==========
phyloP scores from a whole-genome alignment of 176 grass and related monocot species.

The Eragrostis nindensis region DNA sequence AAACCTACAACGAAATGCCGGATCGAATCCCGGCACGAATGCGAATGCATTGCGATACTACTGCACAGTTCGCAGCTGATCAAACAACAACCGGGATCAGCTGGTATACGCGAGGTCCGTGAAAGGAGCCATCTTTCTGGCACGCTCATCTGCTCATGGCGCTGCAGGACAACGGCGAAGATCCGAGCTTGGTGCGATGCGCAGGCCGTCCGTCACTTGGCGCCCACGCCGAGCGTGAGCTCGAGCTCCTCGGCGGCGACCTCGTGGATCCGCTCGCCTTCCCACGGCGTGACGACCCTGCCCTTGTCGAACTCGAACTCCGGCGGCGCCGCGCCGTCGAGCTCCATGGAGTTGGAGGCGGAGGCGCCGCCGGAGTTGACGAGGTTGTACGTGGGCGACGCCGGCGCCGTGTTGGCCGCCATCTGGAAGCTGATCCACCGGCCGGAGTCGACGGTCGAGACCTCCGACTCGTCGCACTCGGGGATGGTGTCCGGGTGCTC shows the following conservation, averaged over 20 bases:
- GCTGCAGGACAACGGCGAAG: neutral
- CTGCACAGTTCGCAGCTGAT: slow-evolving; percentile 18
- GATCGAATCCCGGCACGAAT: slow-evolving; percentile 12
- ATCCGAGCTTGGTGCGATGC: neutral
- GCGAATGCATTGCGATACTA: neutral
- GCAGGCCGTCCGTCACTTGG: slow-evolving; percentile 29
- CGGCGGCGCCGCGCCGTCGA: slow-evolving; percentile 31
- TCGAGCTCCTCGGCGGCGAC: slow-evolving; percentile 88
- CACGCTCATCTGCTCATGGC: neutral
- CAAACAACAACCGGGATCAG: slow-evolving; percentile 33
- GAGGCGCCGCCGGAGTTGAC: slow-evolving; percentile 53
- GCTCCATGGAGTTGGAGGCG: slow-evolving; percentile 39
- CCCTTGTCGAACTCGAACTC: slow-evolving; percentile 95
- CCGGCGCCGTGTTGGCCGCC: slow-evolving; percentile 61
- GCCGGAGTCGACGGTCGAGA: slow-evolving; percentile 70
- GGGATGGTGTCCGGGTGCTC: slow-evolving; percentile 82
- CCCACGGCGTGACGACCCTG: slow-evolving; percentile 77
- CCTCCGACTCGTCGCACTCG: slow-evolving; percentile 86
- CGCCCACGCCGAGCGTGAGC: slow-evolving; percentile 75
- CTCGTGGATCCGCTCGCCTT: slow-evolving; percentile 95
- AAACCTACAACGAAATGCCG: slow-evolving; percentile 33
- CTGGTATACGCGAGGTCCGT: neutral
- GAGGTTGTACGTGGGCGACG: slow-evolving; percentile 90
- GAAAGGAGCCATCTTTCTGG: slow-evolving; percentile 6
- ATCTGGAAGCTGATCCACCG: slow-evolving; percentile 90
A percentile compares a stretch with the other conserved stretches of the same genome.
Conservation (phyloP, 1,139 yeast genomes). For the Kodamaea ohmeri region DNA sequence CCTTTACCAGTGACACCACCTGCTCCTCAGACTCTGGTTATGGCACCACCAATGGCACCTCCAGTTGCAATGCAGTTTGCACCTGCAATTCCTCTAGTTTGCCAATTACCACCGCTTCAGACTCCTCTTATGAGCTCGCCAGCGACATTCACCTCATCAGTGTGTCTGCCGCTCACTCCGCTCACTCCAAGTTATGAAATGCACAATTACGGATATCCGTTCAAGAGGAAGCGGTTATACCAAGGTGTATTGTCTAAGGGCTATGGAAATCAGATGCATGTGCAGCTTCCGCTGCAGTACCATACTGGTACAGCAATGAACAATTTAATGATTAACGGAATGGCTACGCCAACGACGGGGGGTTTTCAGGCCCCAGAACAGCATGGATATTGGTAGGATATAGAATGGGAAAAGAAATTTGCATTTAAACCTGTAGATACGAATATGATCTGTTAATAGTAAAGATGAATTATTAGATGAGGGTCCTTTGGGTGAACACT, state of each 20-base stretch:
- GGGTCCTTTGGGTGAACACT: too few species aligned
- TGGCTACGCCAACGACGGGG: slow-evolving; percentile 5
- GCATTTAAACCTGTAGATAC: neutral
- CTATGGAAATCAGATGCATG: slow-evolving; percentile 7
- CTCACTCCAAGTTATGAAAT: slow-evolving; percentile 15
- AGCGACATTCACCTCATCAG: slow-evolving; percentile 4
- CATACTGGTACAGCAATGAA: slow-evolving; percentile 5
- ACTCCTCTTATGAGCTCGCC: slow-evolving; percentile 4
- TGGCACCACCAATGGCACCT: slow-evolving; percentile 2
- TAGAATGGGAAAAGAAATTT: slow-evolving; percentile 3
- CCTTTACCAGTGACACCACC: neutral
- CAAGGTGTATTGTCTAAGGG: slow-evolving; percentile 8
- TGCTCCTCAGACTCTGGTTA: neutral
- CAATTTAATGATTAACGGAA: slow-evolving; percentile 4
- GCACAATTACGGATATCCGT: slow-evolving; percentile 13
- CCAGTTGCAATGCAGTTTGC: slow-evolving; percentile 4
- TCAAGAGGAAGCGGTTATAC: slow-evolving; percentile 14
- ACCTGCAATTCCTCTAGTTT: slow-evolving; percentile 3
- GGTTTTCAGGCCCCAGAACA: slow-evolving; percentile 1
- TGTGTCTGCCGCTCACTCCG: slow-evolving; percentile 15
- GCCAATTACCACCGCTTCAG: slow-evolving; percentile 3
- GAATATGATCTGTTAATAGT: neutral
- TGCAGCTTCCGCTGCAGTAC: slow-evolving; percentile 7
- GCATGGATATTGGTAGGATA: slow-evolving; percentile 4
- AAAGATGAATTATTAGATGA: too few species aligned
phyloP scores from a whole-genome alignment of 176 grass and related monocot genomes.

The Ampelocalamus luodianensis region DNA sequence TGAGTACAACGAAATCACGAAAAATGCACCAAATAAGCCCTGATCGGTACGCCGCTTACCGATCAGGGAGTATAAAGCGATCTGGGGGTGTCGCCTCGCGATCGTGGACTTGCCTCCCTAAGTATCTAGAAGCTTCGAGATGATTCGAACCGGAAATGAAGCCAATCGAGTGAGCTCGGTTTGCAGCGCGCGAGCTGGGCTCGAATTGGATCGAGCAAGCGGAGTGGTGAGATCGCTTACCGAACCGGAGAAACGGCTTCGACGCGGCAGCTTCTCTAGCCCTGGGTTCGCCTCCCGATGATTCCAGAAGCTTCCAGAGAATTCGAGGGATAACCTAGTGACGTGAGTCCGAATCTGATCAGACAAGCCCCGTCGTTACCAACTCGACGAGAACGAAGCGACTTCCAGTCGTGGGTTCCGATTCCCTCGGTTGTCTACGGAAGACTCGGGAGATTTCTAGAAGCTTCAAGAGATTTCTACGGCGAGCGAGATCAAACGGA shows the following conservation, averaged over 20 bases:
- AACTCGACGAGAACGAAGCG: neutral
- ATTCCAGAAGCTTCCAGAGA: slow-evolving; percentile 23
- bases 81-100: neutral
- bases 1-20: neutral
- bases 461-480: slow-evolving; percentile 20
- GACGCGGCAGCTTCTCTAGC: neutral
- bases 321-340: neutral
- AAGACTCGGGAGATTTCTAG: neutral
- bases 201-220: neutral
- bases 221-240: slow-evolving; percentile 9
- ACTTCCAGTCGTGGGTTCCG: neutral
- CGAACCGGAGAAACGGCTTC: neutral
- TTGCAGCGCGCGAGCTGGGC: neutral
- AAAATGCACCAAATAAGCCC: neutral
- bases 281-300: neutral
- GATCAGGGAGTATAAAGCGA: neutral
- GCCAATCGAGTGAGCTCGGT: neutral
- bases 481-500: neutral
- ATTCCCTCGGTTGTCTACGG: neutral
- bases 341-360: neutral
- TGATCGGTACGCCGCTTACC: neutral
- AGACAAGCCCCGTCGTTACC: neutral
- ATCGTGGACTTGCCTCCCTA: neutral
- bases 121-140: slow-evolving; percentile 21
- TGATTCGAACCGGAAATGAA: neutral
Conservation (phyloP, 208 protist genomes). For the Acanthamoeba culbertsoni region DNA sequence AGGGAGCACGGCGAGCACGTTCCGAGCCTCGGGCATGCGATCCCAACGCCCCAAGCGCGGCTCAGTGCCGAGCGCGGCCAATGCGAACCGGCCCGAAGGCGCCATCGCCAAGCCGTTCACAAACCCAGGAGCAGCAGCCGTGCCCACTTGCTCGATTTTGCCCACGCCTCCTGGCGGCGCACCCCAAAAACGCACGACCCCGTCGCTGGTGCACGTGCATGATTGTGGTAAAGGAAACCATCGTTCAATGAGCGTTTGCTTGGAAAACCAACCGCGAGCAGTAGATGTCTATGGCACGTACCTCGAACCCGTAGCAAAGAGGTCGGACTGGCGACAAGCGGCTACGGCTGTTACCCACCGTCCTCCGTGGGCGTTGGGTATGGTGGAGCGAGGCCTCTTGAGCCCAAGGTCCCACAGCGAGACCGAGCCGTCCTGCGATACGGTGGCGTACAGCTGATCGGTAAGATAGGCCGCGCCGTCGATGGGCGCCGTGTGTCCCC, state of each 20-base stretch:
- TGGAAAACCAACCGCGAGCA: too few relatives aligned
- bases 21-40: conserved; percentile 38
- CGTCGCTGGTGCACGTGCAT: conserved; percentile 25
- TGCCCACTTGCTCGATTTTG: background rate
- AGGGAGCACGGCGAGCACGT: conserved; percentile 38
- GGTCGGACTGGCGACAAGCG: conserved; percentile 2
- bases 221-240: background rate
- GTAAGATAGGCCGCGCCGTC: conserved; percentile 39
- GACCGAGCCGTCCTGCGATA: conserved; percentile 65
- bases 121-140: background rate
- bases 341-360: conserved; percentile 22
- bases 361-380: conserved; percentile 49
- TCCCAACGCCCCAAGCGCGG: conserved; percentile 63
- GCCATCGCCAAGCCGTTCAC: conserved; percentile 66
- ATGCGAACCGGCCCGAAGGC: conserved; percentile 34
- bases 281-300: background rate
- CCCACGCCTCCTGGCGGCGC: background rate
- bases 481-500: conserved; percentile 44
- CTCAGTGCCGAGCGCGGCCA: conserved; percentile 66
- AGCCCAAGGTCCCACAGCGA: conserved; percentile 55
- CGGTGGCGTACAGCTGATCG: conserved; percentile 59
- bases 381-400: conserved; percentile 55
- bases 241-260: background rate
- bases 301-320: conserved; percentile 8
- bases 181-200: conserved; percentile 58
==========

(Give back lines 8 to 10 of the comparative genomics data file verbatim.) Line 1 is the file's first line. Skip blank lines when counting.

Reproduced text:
- GCAGGCCGTCCGTCACTTGG: slow-evolving; percentile 29
- CGGCGGCGCCGCGCCGTCGA: slow-evolving; percentile 31
- TCGAGCTCCTCGGCGGCGAC: slow-evolving; percentile 88